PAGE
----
# QUESTIONS ON CALENDAR

### QUESTIONS ON CALENDAR

Most of these questions are taken from the previous year’s examinations conducted by the Staff Selection Commission (SSC) on Calendar of the Quantitative Aptitude (Maths) section of the following exams as well as other similar exams. They are all solved and supported by detailed explanation.

1. Combined Graduate Level (CGL) Exam Tier-I & Tier-II

2. Combined Higher Secondary (10+2) Exam (CHSL) Tier-I

3. SI in Delhi Police and CPO Exam Paper-I & Paper-II

SHIV KISHOR

#### Some important rules regarding calendar problems

The year consists of 365 days, 5 hours, 48 minutes (52 weeks and 1 odd day). An extra day is added once in every fourth year which was called the leap year, which has 366 days (52 weeks and 2 odd days).

#### To find the day of any given date of the year, you need to understand the calendar calculations:

1. First thing to remember, first January 1 AD was Monday, therefore, we must count days from Sunday. This means the 0th day was Sunday, so the 7th day was Sunday again and so on and so forth.

2. The day gets repeated after every seventh day (concept of a week), if today is Monday, then 28th day from now will also be Monday as it a multiple of 7 (28/7 = 4, so four weeks). Here the 30 day will be calculated by 30/7, which is 4 weeks and 2 days, these two days are called odd days. With starting day as Monday and two odd days, the day will be Wednesday; this point is the most critical in calendars. The other of looking at it is since the 28th day is Monday, so the 30th day will be Wednesday. But you have to understand and use the concept of odd days as the question may be about thousands of years.

3. In a normal year there are 365 days so 52 weeks and 1 odd day, in a leap year there are 366 days so 52 weeks and 2 odd days.

4. In 100 years there are 24 leap years and 76 normal years, so the number of odd days are 24*2 + 76 = 124, which is 17 weeks + 5 odd days, so 100 years have 5 odd days. Here you must remember that, though every century is divisible by 4, it’s not a leap year unless divisible by 400. Thus none of 100, 200, 300, 500, 600, 700, etc. is a leap year.

5. In 200 years the number of odd days is twice the number in 100 years which is 10, which is one week and 3 odd days, so 200 years have 3 odd days.

6. In 300 years, the number of odd days is 15, which is two weeks and 1 odd day, so 300 years have one odd day.

7. 400 year is a leap year; similarly the multiples of 400 are also leap years.

8. In 400 years, the number of odd days become 20 + 1(from the leap year), so total days are 21, which is three weeks and 0 odd days. In 400 years there are 0 odd days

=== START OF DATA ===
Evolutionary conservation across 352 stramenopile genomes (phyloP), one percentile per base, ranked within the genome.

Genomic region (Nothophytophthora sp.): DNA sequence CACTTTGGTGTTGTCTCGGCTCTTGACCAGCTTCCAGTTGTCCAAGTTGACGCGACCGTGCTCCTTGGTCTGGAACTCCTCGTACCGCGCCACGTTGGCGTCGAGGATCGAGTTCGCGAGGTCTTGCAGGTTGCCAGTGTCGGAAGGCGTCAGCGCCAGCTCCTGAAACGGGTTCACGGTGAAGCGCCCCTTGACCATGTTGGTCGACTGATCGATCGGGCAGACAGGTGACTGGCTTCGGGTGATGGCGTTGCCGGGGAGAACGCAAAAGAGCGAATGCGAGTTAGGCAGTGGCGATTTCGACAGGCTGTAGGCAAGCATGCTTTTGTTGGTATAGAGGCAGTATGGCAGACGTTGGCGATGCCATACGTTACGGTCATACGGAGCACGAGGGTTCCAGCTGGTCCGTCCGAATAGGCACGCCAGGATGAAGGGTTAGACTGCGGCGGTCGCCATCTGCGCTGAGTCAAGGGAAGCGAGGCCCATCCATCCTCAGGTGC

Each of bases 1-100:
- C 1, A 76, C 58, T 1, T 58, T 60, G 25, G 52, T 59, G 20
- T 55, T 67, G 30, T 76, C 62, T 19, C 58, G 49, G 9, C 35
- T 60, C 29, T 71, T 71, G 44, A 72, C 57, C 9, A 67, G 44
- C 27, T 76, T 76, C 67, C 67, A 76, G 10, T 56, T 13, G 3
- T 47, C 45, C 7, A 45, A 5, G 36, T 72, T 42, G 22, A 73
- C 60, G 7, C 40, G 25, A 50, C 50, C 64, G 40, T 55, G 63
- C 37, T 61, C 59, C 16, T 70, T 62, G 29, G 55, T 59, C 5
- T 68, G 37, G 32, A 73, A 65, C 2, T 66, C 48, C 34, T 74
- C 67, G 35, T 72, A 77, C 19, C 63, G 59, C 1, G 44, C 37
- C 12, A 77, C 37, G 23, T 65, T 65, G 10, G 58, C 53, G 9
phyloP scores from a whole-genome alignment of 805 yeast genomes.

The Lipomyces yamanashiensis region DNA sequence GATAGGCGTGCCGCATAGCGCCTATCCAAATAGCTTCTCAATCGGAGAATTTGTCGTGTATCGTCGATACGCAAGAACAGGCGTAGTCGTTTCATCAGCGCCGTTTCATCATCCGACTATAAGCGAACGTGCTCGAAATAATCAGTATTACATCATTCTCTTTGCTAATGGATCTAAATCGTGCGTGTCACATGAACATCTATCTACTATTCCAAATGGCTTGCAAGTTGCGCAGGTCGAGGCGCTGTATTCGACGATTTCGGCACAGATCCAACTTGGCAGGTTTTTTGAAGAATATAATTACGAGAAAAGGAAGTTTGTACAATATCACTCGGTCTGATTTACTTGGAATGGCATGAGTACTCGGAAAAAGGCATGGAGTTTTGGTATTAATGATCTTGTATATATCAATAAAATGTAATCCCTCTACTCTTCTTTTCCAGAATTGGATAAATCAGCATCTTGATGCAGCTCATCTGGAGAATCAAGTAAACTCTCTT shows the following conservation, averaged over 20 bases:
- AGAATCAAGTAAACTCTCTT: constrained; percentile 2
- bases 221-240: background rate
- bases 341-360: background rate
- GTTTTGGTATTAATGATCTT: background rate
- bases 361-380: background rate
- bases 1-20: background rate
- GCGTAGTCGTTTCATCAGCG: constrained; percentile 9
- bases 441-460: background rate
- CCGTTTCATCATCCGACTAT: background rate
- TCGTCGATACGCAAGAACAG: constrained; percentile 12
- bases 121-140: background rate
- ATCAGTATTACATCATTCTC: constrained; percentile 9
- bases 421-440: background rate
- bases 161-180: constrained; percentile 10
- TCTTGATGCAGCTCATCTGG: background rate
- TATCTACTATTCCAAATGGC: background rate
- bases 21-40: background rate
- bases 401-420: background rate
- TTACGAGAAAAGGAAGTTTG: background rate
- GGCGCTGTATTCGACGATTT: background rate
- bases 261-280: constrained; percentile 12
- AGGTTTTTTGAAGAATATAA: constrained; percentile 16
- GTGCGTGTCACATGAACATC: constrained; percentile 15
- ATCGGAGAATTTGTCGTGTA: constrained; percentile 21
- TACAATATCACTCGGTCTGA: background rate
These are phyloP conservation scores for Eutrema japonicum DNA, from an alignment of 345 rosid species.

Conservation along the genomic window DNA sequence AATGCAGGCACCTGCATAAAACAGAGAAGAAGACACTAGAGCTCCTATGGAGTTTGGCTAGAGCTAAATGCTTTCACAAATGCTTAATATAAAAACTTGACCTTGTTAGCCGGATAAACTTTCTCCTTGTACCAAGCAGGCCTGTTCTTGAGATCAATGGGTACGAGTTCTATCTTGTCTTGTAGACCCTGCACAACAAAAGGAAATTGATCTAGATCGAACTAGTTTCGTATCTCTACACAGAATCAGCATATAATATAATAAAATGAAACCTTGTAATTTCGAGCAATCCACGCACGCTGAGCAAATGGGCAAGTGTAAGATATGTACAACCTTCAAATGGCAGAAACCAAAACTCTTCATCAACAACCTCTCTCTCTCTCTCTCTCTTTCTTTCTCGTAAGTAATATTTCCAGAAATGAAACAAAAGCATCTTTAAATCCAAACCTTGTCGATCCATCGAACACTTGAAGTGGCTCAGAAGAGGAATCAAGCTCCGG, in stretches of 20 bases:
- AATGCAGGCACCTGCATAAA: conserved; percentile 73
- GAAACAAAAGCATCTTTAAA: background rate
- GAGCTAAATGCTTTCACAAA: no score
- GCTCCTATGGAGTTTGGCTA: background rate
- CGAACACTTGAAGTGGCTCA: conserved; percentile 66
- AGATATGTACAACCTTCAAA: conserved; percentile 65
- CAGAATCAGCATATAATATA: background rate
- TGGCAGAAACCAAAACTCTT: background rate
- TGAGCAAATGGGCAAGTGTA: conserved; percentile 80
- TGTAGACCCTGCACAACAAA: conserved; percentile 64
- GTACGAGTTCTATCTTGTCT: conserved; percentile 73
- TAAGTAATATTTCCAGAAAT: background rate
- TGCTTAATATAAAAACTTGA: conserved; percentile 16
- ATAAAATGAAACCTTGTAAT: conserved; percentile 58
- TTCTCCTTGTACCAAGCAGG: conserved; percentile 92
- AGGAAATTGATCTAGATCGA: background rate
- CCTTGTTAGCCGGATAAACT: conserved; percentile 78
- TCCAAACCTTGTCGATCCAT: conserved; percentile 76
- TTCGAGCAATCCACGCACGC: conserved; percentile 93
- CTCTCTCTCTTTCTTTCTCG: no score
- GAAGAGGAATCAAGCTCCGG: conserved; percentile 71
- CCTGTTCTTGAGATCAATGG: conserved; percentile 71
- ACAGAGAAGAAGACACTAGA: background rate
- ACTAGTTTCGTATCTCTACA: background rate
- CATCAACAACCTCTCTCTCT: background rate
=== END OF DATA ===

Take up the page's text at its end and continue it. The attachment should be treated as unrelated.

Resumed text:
QUERY 1

**What was the day on 25th January, 1975?**

A) Sunday

B) Thursday

C) Saturday

D) Friday

**SHIV KISHOR**

First we’ll count odd days of completed year, which are 1974 here

So, from the above explanation they can be grouped like this: 1600 + 300 + 74

Counting of odd days

In 1600 years = 0

In 300 years = 1

In 74 years = 1 (there are 18 leap years and 56 normal years, so the odd days are: 18*2 + 56*1 = 36 + 56 = 92, which is 13 weeks and 1 odd day)

In 25 days = 4 (there are 3 weeks and 4 odd days)

So, Total of odd days = 0 + 1 + 1 + 4 = 6; means Saturday (option ‘C’)

QUERY 2

**How many times does the 29th day of the month occur in 400 consecutive years?
**

A) 4497 times

B) 5500 times

C) 3024 times

D) 4400 times

**SHIV KISHOR**

Number of leap years in 400 = 24*3 +25 = 97 years.

Hence, in 400 consecutive years February has the 29th day 97 times, and the remaining eleven months have the 29th day = 400 × 11 = 400 times.

Thus the 29th day of the month occurs

= 97 + 4400 = 4497 times (option ‘A’)

QUERY 3

**Today is 3rd November. The day of the week is Monday. This is a leap year. What will be the day of the week on this date after 3 years?
**

A) Monday

B) Sunday

C) Friday

D) Thursday

**SHIV KISHOR**

As this is a leap year, so none of the next 3 years will be leap years.

Now number of odd days in these three years = 1*3 = 3

So the day after 3 years = 3rd beyond Monday i.e. it will be Thursday (option ‘D’)

QUERY 4

**December 9, 2001 is Sunday. What was the day on December 9, 1971?**

A) Thursday

B) Wednesday

C) Saturday

D) Sunday

**SHIV KISHOR**

Number of years = 2001 – 1971 = 30

Number of leap years = As the first leap year is 1972, they will be 8

Therefore the number of normal years = 30 – 8 = 22

Thus, odd days = 22*1 + 8*2 = 38 = remainder of 38/7 = 3

Hence the required day will be 3 days before Sunday; means THURSDAY (option ‘A’)

QUERY 5

**The calendar of year 1982 is same as which year?**

A) 1987

B) 1989

C) 1991

D) 1993

**SHIV KISHOR**

Remember that the calendar repeats after either 6 years or 11 years from a non-leap year. If the year comes just after a leap year the calendar will repeat after 6 years, otherwise 11 years. The year before 1982 is not a leap year, the calendar of this year, therefore, will repeat after 11 years.

Now 11th year from 1982 = 1982 +11 = 1993, so it’s the answer (option ‘D’)

QUERY 6

**If today is Monday, what will be the day 350 days from now?**

A) Thursday

B) Wednesday

C) Monday

D) Sunday

**SHIV KISHOR**

Number of odd days in 350 days = remainder of 350/7 = 0, means no odd days

So it will be Monday itself after 350 days from now (option ‘C’)

QUERY 7

**If today is Monday, what will be the day one year and 50 days from now?**

A) Thursday

B) Wednesday

C) Monday

D) Cannot be determined

**SHIV KISHOR**

Cannot be determined, as we don’t know if it is a leap year or not (option ‘D’)

QUERY 8

**The calendar for the year 1984 is same as which upcoming year?**

A) 2002

B) 2012

C) 2020

D) 2022

**SHIV KISHOR**

Remember the calendar repeats after 28 years after a leap year

As 1984 is a leap year, the same calendar will be in the year = 1984 + 28 = 2012 (option ‘B’)